Wednesday, April 29, 2015

SVN - Merging the Same Change

Sometimes, I seem to be getting a conflict when trying to commit a change to SVN, if someone else has already committed the same exactly change before me.

So, I create a little repo with a single Java file in it and branched it.  Let's assume the file is like this:

1:    Line1  
2:    Line2  
3:    Line3  
4:    xxx NIE yyy  
5:    Line5  
6:    Line6  
7:    Line7  

On the trunk, I have changed NIE to TAK and Line2 to XXX and committed the change.  On the the branch, I have changed NIE to TAK and Line6 to YYY and committed the change as well.  When I merged the changes in trunk into the working copy of the branch, I've got only a change of Line2 brought in.

So, the conclusion is, that an identical change is merged by SVN smoothly, even if other non-matching changes were found nearby.  Or possibly, it's not SVN but the merge tool, which in my case was the Tortoise SVN built in merge tool.

Wednesday, April 22, 2015

SVN Externals - Create and Edit in Tortoise SVN Client

SVN let's you create links inside the repository.  For example, if with your project A you always need a module B, which is in another part of the SVN repo, you may want to create a svn:external to B in A.

  • open the project A in repo browser
  • right-click on the project and select properties
  • click New->Externals to create a new one or select it and click Edit to modify an existing one
  • point the external to B and carefully consider whether you want to point it to the HEAD or to a specific version; the latter will make your project A always build regardless of what happens with project B
The same dialogs you can access from windows menu of folder A of the working copy, from the Subversion tab. Once you're there, click on Properties.

Monday, April 20, 2015

Open Source Repositories over Time

First, there was Source Forge.  It was big, as if open source was invented there (well, other than linux).  Then, it faded into the past (security issues?).  Google Code became the thing.  This year, Google Code is closing.  GitHub is the center of the universe.

That's how it changes:

SQL - Write Universal Querries

This post is supposed to deal with pecularities of SQL, and not one or another SQL dialect but the universal SQL, that can be ported without doing any porting to any other SQL database.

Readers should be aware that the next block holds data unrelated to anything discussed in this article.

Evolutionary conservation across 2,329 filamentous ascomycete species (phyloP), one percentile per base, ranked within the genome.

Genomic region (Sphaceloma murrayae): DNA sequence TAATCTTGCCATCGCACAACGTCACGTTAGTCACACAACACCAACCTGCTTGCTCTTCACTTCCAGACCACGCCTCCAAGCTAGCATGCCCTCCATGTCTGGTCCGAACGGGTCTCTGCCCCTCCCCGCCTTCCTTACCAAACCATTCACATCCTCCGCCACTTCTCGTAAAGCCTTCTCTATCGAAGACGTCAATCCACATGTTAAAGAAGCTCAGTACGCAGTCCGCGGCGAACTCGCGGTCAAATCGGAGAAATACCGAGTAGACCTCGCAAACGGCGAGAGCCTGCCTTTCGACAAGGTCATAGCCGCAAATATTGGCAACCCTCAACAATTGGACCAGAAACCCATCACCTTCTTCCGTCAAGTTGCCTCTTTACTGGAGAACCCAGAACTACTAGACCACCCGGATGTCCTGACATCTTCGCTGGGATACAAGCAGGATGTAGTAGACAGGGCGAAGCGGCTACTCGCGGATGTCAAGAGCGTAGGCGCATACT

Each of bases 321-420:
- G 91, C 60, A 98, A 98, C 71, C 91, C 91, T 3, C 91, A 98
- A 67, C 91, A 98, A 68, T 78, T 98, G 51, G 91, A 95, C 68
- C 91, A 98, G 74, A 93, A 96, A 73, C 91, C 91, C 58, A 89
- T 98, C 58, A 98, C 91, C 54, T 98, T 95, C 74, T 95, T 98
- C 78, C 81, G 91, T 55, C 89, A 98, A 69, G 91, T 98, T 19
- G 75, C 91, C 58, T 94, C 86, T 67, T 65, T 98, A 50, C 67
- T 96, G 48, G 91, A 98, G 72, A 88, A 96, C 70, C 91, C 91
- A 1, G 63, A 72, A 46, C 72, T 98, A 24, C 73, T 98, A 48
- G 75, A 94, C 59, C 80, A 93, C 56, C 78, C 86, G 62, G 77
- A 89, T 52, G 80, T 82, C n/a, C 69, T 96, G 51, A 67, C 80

Boolean in Where-clause

If table client has a boolean column active, you may be tempted to write a query:

select * from client where active

However, to be sure it works on all databases, you better write it like this (for example, there are many other options):

select * from client where active = true

And, remember about nulls.  In general, every condition involving a variable which is not set (null) will be considered as a unsatisfied condition.


Sometimes, it's convenient to save a copy results of a select into the same or different table. No problem.  Here's how you do this:

  (SELECT * FROM users1 WHERE age < 18)

Or, if you want just selected columns:

INSERT INTO users (id, age) 
  (SELECT id, age FROM users1 WHERE age < 18)

CREATE from SELECT (option: as temp table)

To create a table from select do:

CREATE [temp] table table_name as
SELECT, as my_id

FROM orig_table t
With the "temp", the table will be auto deleted when session is killed.

I'm not sure this is standard SQL, but for Postgres for example it works just fine.


Joins can be done with an update, but the first table joined is joined the old way (link) and the next tables can be joined the new way:

The first table:

UPDATE vehicles_vehicle AS
  SET price = s.price_per_vehicle  
  FROM shipments_shipment AS
  WHERE v.shipment_id =

Two or more tables joined:

UPDATE vehicles_vehicle AS
  SET price = s.price_per_vehicle  
  FROM shipments_shipment AS
  JOIN vehicles_owner o ON = v.owner_id
  WHERE v.shipment_id =

I'm not sure this is standard SQL, but for Postgres for example it works just fine.

Thursday, April 16, 2015

Substituting Voice in the Movie with Another Voice

The Task

I had a movie, in AVI format with only some random noise.  And I had a voice in an MP3 file (actually, it was a 3GP file format).  I wanted put the voice into the movie

The Method

  • Download and install VirtualDub application (I had version 1.10.4 on WinXP).
  • If you have a desired audio in a 3GP format, just rename the file by changing the file extension to MP3.
  • Convert audio to WAV (I used MusicBee for this).
  • Open the video file in VirtualDub.
  • Set the following in VD:
    • In Video menu, set Direct Stream Copy
    • In Audio menu, chose Audio from the other file and select the WAV file
    • From File menu, choose Save as AVI

 The Result

The generated AVI file was only 78.3 MB, while the original video was 76.3 MB and the WAV file was 3.85 MB.  Quality was just fine.  Sync didn't matter and I can't ass it.